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Ann Intern Med. 2012 Oct 16;157(8):549-57. doi: 10.7326/0003-4819-157-8-201210160-00005.

Impaired insulin signaling in human adipocytes after experimental sleep restriction: a randomized, crossover study.

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  • 1University of Chicago, Chicago, IL 60637, USA.

Abstract

BACKGROUND:

Insufficient sleep increases the risk for insulin resistance, type 2 diabetes, and obesity, suggesting that sleep restriction may impair peripheral metabolic pathways. Yet, a direct link between sleep restriction and alterations in molecular metabolic pathways in any peripheral human tissue has not been shown.

OBJECTIVE:

To determine whether sleep restriction results in reduced insulin sensitivity in subcutaneous fat, a peripheral tissue that plays a pivotal role in energy metabolism and balance.

DESIGN:

Randomized, 2-period, 2-condition, crossover clinical study.

SETTING:

University of Chicago Clinical Resource Center.

PARTICIPANTS:

Seven healthy adults (1 woman, 6 men) with a mean age of 23.7 years (SD, 3.8) and mean body mass index of 22.8 kg/m(2) (SD, 1.6).

INTERVENTION:

Four days of 4.5 hours in bed or 8.5 hours in bed under controlled conditions of caloric intake and physical activity.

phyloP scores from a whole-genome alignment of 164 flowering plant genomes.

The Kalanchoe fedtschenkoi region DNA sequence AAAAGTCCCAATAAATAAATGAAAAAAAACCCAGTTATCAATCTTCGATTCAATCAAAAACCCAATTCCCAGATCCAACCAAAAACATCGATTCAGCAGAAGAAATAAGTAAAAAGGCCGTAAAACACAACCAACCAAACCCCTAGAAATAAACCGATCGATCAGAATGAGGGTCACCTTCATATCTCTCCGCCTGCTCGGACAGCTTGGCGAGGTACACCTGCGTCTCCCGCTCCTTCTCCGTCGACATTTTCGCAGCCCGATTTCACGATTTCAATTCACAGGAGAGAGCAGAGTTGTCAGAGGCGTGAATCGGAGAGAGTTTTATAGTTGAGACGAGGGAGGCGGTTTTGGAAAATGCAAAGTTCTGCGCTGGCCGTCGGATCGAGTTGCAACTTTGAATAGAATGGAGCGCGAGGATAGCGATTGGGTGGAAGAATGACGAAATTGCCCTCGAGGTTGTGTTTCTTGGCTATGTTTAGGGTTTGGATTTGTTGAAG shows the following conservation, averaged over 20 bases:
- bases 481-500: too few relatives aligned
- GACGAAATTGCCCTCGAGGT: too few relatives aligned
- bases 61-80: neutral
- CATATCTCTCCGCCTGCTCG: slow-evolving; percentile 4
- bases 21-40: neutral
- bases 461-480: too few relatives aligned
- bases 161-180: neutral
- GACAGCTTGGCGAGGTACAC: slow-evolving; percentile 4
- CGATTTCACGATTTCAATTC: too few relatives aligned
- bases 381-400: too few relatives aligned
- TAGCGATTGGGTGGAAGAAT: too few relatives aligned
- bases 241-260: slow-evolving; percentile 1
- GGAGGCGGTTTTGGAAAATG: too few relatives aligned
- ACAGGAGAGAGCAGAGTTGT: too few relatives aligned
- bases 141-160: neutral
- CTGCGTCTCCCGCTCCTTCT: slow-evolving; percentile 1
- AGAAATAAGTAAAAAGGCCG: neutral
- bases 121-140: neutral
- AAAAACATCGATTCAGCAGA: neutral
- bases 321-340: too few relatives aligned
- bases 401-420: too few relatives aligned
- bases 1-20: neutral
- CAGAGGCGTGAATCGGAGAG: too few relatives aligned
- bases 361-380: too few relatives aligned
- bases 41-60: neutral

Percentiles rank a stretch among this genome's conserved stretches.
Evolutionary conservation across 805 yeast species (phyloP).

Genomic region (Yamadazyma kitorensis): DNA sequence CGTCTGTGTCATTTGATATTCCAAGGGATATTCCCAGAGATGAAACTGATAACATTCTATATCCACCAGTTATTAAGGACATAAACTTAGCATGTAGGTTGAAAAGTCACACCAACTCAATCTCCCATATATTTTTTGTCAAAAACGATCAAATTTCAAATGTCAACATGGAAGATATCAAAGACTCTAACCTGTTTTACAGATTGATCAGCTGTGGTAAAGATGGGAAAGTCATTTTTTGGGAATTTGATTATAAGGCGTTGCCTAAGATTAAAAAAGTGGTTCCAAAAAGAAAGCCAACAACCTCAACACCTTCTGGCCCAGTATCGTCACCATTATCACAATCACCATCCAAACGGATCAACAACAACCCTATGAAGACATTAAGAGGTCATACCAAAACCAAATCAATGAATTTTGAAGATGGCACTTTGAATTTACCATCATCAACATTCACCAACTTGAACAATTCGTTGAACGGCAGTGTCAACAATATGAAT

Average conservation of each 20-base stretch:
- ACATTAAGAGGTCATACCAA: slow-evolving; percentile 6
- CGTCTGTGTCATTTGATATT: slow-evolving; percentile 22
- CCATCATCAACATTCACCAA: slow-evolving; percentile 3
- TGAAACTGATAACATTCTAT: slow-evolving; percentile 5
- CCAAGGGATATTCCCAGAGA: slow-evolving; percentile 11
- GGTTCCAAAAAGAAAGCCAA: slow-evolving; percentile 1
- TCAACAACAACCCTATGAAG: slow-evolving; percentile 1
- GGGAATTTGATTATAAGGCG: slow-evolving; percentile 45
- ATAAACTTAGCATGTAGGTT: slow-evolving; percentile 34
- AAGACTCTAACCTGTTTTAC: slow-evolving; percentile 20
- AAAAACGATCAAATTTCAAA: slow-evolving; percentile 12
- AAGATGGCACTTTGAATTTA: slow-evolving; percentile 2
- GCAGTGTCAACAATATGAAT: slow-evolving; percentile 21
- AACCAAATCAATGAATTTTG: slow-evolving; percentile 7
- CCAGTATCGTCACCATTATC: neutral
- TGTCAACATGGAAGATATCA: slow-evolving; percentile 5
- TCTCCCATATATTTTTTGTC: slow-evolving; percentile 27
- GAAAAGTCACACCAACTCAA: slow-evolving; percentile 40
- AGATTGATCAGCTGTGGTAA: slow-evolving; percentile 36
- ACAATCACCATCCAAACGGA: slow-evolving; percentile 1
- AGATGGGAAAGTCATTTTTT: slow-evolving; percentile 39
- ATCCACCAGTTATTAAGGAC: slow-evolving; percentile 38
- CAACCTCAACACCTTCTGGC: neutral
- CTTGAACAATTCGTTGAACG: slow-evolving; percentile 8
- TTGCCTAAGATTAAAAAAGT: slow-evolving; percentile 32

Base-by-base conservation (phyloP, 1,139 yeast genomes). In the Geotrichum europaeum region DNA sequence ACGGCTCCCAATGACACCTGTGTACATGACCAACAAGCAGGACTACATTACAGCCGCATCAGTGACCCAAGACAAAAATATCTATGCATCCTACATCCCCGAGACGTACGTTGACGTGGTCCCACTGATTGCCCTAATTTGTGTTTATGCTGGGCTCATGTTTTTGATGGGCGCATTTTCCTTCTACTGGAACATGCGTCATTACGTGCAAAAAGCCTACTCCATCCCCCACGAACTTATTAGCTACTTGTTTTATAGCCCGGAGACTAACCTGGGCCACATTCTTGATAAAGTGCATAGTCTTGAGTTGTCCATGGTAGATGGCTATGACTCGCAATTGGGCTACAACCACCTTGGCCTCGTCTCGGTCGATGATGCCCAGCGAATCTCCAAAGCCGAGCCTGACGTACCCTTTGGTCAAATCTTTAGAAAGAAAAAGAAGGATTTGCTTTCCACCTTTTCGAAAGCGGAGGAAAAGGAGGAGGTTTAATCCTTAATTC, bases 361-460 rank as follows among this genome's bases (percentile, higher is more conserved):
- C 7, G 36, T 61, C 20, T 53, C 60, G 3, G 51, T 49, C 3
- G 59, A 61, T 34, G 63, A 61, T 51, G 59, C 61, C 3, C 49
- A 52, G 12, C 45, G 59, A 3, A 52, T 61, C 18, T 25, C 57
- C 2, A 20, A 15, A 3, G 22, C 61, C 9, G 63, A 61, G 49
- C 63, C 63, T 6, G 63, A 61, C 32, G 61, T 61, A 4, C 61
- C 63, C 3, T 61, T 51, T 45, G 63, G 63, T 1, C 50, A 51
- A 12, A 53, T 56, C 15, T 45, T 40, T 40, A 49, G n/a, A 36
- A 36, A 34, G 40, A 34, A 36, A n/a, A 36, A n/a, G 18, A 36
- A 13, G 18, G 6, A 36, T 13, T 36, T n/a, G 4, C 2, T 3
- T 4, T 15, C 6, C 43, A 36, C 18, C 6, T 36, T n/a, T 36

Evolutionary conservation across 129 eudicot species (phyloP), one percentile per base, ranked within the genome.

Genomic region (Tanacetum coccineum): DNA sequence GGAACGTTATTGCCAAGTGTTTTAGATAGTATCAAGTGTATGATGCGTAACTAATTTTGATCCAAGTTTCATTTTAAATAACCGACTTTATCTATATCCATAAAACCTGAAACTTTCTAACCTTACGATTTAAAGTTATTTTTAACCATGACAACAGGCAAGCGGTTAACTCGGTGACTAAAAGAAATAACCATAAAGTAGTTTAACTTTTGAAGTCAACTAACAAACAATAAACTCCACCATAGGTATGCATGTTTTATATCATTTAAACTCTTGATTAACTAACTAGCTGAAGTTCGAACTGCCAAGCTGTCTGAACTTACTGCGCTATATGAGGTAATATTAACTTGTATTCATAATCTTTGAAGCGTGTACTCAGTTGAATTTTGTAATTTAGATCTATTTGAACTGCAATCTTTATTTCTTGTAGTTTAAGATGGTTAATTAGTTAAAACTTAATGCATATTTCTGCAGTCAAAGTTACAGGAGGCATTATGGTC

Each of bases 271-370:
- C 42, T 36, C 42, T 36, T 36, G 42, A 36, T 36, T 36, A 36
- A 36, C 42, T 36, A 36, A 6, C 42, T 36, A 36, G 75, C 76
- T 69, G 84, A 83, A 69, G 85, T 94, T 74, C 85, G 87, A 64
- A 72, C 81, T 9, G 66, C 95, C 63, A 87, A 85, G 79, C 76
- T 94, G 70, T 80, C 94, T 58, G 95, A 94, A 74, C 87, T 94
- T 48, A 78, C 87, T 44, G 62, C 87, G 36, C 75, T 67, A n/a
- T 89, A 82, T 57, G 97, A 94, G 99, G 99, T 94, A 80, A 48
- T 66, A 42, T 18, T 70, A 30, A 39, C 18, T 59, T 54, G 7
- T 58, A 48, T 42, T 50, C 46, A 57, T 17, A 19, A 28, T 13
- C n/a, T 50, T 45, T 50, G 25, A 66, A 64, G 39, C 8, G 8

MEASUREMENTS:

Adipocytes collected from subcutaneous fat biopsy samples after normal and restricted sleep conditions were exposed to incremental insulin concentrations. The ability of insulin to increase levels of phosphorylated Akt (pAkt), a crucial step in the insulin-signaling pathway, was assessed. Total Akt (tAkt) served as a loading control. The insulin concentration for the half-maximal stimulation of the pAkt-tAkt ratio was used as a measure of cellular insulin sensitivity. Total body insulin sensitivity was assessed using a frequently sampled intravenous glucose tolerance test.

RESULTS:

The insulin concentration for the half-maximal pAkt-tAkt response was nearly 3-fold higher (mean, 0.71 nM [SD, 0.27] vs. 0.24 nM [SD, 0.24]; P = 0.01; mean difference, 0.47 nM [SD, 0.33]; P = 0.01), and the total area under the receiver-operating characteristic curve of the pAkt-tAkt response was 30% lower (P = 0.01) during sleep restriction than during normal sleep. A reduction in total body insulin sensitivity (P = 0.02) paralleled this impaired cellular insulin sensitivity.

LIMITATION:

This was a single-center study with a small sample size.

CONCLUSION:

Sleep restriction results in an insulin-resistant state in human adipocytes. Sleep may be an important regulator of energy metabolism in peripheral tissues.

PRIMARY FUNDING SOURCE:

National Institutes of Health.

Comment in

PMID:
23070488
[PubMed - indexed for MEDLINE]
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